Once again, I'd like to wish you all a happy and prosperous Lunar New Year. Pictured above (from right to left), the cherimoya (mảng cầu
), papaya (đu đủ
), and mango (xoài
) traditionally help bring in the new year. The fruits' names in Vietnamese sound similar to the phrase "cầu đủ xài
," which translates to "prayers for enough to spend," and are arranged and displayed in hopes of having just enough to get through the year. Lions, like the one pictured above, are said to help scare away evil spirits during the traditional lion dance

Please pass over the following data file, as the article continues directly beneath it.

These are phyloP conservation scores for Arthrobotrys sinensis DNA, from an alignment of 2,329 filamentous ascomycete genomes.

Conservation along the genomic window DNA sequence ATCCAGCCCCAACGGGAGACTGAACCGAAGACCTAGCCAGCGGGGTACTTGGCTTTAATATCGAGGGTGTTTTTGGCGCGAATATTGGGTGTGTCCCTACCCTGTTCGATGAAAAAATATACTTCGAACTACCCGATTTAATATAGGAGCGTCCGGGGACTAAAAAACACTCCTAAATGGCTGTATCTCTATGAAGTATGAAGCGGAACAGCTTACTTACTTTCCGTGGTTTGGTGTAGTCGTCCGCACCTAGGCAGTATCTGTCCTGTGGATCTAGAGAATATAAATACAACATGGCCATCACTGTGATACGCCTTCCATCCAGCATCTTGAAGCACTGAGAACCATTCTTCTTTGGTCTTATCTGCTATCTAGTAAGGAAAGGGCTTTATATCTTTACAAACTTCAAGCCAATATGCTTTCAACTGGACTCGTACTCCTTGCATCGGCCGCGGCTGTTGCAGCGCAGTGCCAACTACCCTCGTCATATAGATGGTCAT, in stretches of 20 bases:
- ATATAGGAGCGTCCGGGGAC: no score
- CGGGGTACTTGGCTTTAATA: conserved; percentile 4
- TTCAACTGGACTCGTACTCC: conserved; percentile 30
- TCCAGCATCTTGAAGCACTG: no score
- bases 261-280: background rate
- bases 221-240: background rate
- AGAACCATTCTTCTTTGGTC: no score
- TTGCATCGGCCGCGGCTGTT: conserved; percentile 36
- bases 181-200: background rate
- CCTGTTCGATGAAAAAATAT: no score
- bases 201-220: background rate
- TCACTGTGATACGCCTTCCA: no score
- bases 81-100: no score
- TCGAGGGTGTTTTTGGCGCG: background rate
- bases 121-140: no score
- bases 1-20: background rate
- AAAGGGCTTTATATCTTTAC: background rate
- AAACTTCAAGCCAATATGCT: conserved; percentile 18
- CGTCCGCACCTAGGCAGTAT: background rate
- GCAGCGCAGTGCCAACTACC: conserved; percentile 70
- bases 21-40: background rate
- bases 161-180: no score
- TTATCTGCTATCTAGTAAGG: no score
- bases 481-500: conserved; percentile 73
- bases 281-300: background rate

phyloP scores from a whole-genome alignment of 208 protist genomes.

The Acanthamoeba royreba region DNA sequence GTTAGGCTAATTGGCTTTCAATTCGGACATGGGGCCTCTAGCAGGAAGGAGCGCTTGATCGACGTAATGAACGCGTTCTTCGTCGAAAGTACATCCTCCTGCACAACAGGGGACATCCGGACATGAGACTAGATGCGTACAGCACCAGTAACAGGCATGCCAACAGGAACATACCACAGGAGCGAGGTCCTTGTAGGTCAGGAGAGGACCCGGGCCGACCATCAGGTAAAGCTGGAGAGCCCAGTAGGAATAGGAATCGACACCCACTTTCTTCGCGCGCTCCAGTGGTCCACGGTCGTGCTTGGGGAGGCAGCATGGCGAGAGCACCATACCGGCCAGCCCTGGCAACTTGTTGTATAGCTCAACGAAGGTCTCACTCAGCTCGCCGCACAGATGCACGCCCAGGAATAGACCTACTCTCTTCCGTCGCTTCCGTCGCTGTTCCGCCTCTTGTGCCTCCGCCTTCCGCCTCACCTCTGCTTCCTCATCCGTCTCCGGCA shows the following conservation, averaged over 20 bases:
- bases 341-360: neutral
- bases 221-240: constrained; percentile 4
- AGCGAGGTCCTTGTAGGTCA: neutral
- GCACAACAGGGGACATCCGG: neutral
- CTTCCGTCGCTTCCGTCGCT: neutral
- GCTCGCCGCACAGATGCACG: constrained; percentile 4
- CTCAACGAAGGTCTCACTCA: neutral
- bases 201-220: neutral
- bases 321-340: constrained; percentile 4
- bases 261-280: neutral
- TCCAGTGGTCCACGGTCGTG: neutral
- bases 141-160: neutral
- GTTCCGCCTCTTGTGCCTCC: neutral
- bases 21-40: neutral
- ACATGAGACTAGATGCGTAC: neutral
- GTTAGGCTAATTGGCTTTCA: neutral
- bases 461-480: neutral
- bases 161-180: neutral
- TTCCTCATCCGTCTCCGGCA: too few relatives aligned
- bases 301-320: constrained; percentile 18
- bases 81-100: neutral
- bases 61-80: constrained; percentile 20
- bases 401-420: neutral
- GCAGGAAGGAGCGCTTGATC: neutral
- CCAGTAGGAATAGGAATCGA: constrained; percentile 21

, or múa lân
So farewell, Year of the Tiger.
(A little "Tiger" humor from Phuong Mai Nguyen at Kreme de la Kreme Nail Lounge in Long Beach, Calif.)
Hello, Year of the Cat! Tina Vu from Naitech Salon in Pine Bluff, Arkansas sent in these festive nail art tips.
Here is an Asian-themed nail art tutorial on Chinese New Year-inspired nails
by nail artist Misti Shereda
from Springfield, Ill. Misti created six step-by-steps using red and gold designs including one Japanese Lucky Cat, or Maneki Neko
, design that fittingly connects all three cultures.
To continue the festivities, I'm heading to Garden Grove, Calif., this weekend for the Tết Festival of Southern California
hosted by the Union of Vietnamese Student Associations (UVSA), where I hope I'll find more Lunar New Year-inspired nail art to share.
Chúc các bạn dồi dào sực khỏe và may mắn!